Vaccinated young people across Cheshire and Merseyside are adding their voices to the ‘Spread the Facts’ campaign to show how others can play their part in stopping the spread of COVID-19.
A local, independent survey conducted as part of the campaign found that nearly three-quarters (72%) of surveyed younger people in Cheshire and Merseyside agree the vaccination is necessary for a return to ‘normal’ life.
The survey also encouragingly uncovered a strong feeling that younger age groups still know they need to comply with guidelines even after having the vaccine, with 70% disagreeing that once you have the vaccine people don’t need to follow guidelines.
The ‘Spread the Facts’ initiative, which originally launched earlier this year, features young frontline health workers sharing their own personal stories and telling young people how they can play their part in stopping the spread of the virus.
As part of the latest phase of the campaign, they are being joined by young people across the region who have already stepped up to take the vaccine to protect themselves and their loved ones.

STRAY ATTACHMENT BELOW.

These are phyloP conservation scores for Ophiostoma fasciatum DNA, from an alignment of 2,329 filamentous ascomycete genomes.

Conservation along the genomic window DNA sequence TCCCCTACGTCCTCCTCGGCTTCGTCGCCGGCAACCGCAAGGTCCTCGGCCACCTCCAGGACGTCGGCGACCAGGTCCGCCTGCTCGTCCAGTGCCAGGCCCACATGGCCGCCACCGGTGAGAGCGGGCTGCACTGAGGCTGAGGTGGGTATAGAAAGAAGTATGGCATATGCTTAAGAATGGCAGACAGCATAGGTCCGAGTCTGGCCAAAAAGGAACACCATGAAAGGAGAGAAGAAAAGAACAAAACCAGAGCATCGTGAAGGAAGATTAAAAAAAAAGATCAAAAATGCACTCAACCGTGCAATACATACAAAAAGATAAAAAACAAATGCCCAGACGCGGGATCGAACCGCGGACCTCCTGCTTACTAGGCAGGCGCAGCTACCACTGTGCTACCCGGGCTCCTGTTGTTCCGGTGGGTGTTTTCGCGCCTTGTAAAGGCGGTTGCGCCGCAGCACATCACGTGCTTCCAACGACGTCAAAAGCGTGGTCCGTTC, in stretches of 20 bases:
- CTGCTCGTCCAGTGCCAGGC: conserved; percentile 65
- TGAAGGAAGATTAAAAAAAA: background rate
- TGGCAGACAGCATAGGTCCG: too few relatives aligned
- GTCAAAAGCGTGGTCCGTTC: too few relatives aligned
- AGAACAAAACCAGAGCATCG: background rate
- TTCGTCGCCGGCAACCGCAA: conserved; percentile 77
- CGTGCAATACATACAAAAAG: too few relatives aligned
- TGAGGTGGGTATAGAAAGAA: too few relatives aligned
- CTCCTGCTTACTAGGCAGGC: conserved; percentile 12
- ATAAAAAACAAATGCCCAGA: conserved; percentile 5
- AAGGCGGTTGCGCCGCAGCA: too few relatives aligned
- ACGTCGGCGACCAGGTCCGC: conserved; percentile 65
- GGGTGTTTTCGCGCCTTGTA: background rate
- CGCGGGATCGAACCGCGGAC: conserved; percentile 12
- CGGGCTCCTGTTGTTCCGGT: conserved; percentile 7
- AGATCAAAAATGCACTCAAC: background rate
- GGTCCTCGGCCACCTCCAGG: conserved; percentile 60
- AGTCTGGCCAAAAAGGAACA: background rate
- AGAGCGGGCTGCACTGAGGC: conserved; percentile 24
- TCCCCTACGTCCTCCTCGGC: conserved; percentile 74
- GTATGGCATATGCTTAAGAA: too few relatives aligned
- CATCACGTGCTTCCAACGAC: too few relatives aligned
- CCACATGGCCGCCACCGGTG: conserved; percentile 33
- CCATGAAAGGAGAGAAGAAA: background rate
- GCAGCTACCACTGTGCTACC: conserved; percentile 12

One supporter is 24-year-old care worker Ellie Longman from Liverpool. After losing a family member to COVID-19 and working closely throughout the pandemic with those most affected, she is eager to share her story about how young people like her can make a difference.
She said: “I have seen, both in my job as a care assistant and through my own experience with COVID-19, exactly how important vaccinations are in helping stop the spread and serious illness due to the virus. I was able to access the vaccination in February due to my job, which involves working with people more susceptible to the harsher effects of coronavirus, and was happy to go forward for it in order to play my part in protecting the most vulnerable in my community.
“I would absolutely recommend anyone to go and get the vaccine if they are able to. I think it’s important to remember that, just because we are in the younger age bracket, it doesn’t mean we are automatically safe from the effects of virus and, after losing a family member to COVID-19, I know the immense devastation the virus can cause to families and communities. Even though I did experience some mild side effects around 24 hours after both vaccinations, they were easily manageable with pain killers, fluids and some rest, which is a lot better than the potential side effects of contracting COVID or even long COVID.
“At the end of the day, science doesn’t lie, and the figures show that vaccinations work in helping to significantly reduce serious illness and deaths due coronavirus, and ultimately getting back to enjoying life out of lockdown and without restrictions. Before the pandemic I enjoyed travelling and meeting new people, and I’m really excited to be able to do those things again.”
Adam Cureton, 24, from Prenton, who suffers with asthma, has had both vaccinations and is now keen to encourage others to get their jab.